Illinois Genealogy Trails History Group

Clark County Illinois
Genealogy and History

Chapter 4
County Organization


The History of Crawford and Clark County
W. H. Perrin, O. L. Baskin & Co., 1883

Transcribed by Kevin Ortman and Barbara Z.
Page 237 to 264


IN the early days justice was administered  without much show or parade. Courts were mostly held in log houses, or in tavern rooms fitted up temporarily for the occasion. Yet, in these humble halls, as able and eminent jurists as ever graced any Bench presided over the courts and dispensed justice with dignity and fairness. Not only were these judges renowned for their legal lore, but wore distinguished for their attainments in other fields of learning. Thus the pleadings and doings in those early courts appear strange and primitive to us, and a verbatim, copy of some of the records would furnish considerable amusement to the legal fraternity and generation of the present day. One marked characteristic of early courts, was the pointedness and remarkable brevity of their recorded proceedings. A few words sufficed to explain and record all that was necessary in the most important cases, and a small, three-quire blank book contains all the proceedings of the Clark County Circuit Court for seven years. A record that would scarcely serve to index the cases of one of our modern terms.

The first court ever convened in this county was held at Aurora, Monday, September 20, 1819, Thomas C. Browne, presiding judge. The court lasted but part of one day, and the only business transacted was approving the clerk's, coroner's and sheriffs bonds. " Thereupon," as the old record sagely remarks, "the court adjourned until court in course." The litigation was usually of an inconsequential character. The lawsuits were principally small appeal cases, actions of trespass, slander, indictments for assault and battery, affrays, riots, selling liquor without license, etc. There was now and then an indictment for larceny, murder, and other felonies. There were but two indictments for murder during the first twelve years of the county's history, and very few for minor felonies. The first killing in the county, of which the court took recognizance, was the murder of Cyrus Sharp by Jacob Blaze, in 1823, near Big Creek, and about one half mile south of the residence of Joseph Cook, Sr.

No negro, mulatto, or Indian could testify against a white person. Any having one fourth negro blood was adjudged a mulatto. The offenses committed were usually petty and trifling, and were punishable by fine and imprisonment in the county jail. The penalty for felonies, other than murder and manslaughter, was flogging, fine and imprisonment. The death penalty was inflicted by hanging; and, on application, the body of the criminal turned over to the surgeons for dissection. Burglary, robbery and larceny were each punishable by not over one hundred lashes on bare hack, and tine and imprisonment. Col. Ficklin relates a story, as having actually happened, of a fellow who was convicted of stealing; moat, and was sentenced to receive twenty-five stripes. The sheriff promptly removed the prisoner, and administered the castigation. While undergoing the drubbing, his counsel had motioned for a new trial, and was arguing the same, when the culprit returned into court, smarting and twisting under the vigorous castigation. He soon comprehended the situation, and began sliding toward his attorney, and pulling his coat, said in a loud, hoarse whisper, that all could hoar: "Bell, for the Lord's sake don't git another trial, I took the meat, and they've tarruped the daylights outer me for it, and if you git another hitch they'll lam me again, and ouch, how it hurts."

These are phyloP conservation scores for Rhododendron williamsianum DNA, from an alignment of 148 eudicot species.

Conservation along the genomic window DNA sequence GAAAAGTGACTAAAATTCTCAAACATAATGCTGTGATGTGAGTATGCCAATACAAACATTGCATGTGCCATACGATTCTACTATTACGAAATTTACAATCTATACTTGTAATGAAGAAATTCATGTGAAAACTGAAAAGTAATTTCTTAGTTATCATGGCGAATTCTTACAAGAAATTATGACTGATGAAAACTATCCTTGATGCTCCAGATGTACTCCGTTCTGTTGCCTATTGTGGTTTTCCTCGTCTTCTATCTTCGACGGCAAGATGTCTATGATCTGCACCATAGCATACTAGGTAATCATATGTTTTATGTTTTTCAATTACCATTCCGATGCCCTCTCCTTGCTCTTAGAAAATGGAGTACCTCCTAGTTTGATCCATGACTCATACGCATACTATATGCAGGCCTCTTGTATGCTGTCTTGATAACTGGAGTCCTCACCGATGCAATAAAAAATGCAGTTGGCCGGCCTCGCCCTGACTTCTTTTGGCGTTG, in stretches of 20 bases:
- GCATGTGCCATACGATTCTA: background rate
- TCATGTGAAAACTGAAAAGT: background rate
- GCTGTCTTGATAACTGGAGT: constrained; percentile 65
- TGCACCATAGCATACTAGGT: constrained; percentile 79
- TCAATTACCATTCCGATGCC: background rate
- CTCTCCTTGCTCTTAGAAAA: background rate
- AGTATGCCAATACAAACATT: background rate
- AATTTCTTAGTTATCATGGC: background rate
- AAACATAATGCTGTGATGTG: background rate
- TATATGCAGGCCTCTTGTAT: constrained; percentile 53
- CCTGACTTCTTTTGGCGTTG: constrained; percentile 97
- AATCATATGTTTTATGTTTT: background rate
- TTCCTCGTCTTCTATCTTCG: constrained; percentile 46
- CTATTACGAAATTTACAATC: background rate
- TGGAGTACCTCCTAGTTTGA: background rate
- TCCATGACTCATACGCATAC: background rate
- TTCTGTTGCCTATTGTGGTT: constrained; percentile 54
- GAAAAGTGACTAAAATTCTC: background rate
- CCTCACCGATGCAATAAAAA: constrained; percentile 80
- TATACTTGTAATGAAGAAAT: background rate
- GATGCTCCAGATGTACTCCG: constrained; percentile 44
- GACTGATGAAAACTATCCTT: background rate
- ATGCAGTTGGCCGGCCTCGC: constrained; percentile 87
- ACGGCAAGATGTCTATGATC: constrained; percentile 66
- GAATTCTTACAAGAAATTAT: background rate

The first cause ever tried' in Clark County was on Monday, April 17, 1820, in which Thomas Wilson was plaintiff, and William B. Archer, executor of Lewis Bohn, deceased, was defendant. It was an appeal case from the judgment of Charles Patrick, justice of the peace. At this term there were five cases docketed, three of which were continued. Whether our pioneer ancestors were any more given to mendacious tattling than their posterity can only be conjectured. But it seems that alleged slander was a fruitful source of litigation in early times. But the juries of the day either considered character and reputation of little worth, or else the offensive statements were true, as the defendant in these suits was seldom found guilty, and when convicted, the damage awarded was insignificant. The following' cited case will serve as an example for all the rest: Sarah Coneioay v. George W. Catron. Suit for slander. Damages claimed, $5,000. Fifteen witnesses sworn. Jury retire, who, after mature deliberation come into court and say, we, the jury, find the defendant guilty, and assess the plaintiff's damages to six and a fourth cents. Joseph Shaw, foreman. Quite a considerable discount from the original claim.

The first court in Darwin was held on Thursday, May 8, 1823. It was held in the tavern of John McClure, as were the two succeeding terms. The fourth was held at the house of Jacob Harlan, and .afterward in the court house. The arguments of counselors in those days were not embellished with quotations from numberless text book«, nor fortified with culled decisions from a half century of Supreme Court reports, for they had no library of hundreds of volumes to repair to at their pleasure. But in salient points of plain, fundamental law as uttered between the lids of Kent and Blackstone, their arguments were fully up to the standard of today. The appended lists embrace the names of all the judges who have held courts in Clark, with their respective terms of service, and also-' the names of all the prosecuting attorneys: